Unless otherwise defined, all technical and scientific terms used herein have the same meaning as commonly understood by one of ordinary skill in the art to which this invention pertains. Although methods and materials similar or equivalent to those described herein can be used to practice the invention, suitable methods and materials are described below. All publications, patent applications, patents, and other references mentioned herein are incorporated by reference in their entirety. In case of conflict, the present specification, including definitions, will control. In addition, the materials, methods, and examples are illustrative only and not intended to be limiting.

The details of one or more embodiments of the invention are set forth in the accompanying drawings and the description below. Other features, objects, and advantages of the invention will be apparent from the description and drawings, and from the claims.

DESCRIPTION OF DRAWINGS

FIG. 1 contains the results of capillary electrophoresis with ultraviolet (UV) detection. The first peak corresponds to the internal standard. The second peak corresponds to iothalamate (UV detection at 254 nm). The glomerular filtration rate (GFR) can be calculated based upon the ratio of the blood and urine concentrations of iothalamate (as depicted here). Peak A denotes elution of the surrogate internal standard phenyl phosphate and peak B corresponds to iothalamate.

FIG. 2 contains the results of capillary electrophoresis with ultraviolet (UV) detection. The first peak (A) corresponds to the surrogate internal standard. The second peak (B) corresponds to iothalamate (UV detection at 254 nm). In the presence of interfering substances, an additional peak (C) is observed, as was the case in this sample. Such interference confounds accurate calculation of the patient\'s GFR.

FIG. 3 is a LC-MS/MS chromatogram of the same sample showing that the unknown interference does not confound results associated with the LC-MS/MS method.

FIG. 4 is a chromatogram representing the results of tandem mass spectrometry of iothalamate and PAH in a single analysis. The first peak corresponds to iothalamate and the second peak corresponds to PAH.

DETAILED DESCRIPTION

This document provides methods and materials for evaluating renal function in a mammal using mass spectrometry techniques (e.g., tandem mass spectrometry techniques). For example, this document provides methods and materials for detecting iothalamate and PAH in a sample obtained from a mammal using tandem mass spectrometry.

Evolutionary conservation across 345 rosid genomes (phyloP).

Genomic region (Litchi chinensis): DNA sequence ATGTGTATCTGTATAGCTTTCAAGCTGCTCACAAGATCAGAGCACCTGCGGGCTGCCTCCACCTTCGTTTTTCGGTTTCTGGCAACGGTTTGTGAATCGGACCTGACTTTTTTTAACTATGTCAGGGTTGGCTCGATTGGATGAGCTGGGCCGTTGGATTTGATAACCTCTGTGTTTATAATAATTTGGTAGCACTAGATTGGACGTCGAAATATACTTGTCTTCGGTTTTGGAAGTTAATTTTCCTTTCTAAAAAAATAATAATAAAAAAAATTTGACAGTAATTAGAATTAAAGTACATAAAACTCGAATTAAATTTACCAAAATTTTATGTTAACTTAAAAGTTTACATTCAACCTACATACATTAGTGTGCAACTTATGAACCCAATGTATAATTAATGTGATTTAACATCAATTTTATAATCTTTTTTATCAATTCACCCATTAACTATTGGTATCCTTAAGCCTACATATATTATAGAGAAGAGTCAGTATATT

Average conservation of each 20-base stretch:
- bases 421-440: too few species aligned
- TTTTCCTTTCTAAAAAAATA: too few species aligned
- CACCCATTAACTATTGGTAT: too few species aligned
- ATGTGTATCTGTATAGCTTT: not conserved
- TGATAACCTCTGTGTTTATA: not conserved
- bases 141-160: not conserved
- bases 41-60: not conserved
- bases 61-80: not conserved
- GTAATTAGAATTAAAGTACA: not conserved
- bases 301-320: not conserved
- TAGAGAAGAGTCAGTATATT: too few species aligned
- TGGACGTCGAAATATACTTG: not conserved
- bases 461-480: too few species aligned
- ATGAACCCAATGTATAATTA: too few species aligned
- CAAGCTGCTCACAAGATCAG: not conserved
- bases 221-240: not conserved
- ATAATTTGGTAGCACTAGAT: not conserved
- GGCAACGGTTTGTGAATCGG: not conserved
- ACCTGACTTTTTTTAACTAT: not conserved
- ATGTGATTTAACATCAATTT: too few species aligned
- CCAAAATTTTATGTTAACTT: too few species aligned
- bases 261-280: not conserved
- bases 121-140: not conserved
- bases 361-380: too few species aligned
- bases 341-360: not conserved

The methods and materials provided herein can be used to evaluate renal function by simultaneously detecting iothalamate and PAH in a sample using mass spectrometry. Mass spectrometry analysis can be conducted with a single mass analyzer (MS) or a “tandem in space” analyzer such as a triple quadrupole tandem mass spectrometer (MS/MS). Any appropriate tandem mass spectrometry techniques can be used. In some cases, liquid chromatography tandem mass spectrometry (LC-MS/MS) methods can be used. For example, tandem mass spectrometry can include the steps of (a) ionizing a sample to generate ions; (b) selecting parent ions unique to iothalamate and/or PAH; (c) fragmenting to produce daughter ions; and (d) detecting iothalamate or PAH in the sample by detecting one or both daughter ions unique to iothalamate or PAH. Any tandem mass spectrometry machine or LC-MS/MS machine can be used, including the API 4000 triple quadrupole tandem mass spectrometer (ABI-SCIEX, Toronto, Canada). In some cases, tandem mass spectrometry can be performed using an Applied Biosystems API 5000 MS/MS system. Exemplary tandem mass spectrometers are available from: Waters Corporation, Thermoelectron, and Sciex. The most commonly used tandem mass spectrometers are electrospray triple quadrupoles. Software for tuning, selecting, and optimizing ion pairs is also available, e.g., Analyst Software Ver. 1.4 (ABI-SCIEX).

Analytes can be multiplexed for simultaneous detection as described herein. For example, analytes can be identified based on chromatographic retention time and sensing mass-specific transitions using multiple reaction monitoring (MRM). In MRM, a parent ion of interest is selected in MS-1, fragmented in the collision cell and a specific fragment ion resulting from the collisional activation is selected in MS-2 and finally detected. MS-1 and MS-2 are fixed to respectively select the corresponding parent and fragment ion pairs of interest for a predetermined amount of time (e.g., a few milliseconds). This specific parent ion-product ion transition can be considered as one detection channel. If additional analytes are to be detected, additional detection channels with specific mass transitions can be introduced in the experiment. Data from all selected mass transitions (channels) can be acquired sequentially to obtain the desired information.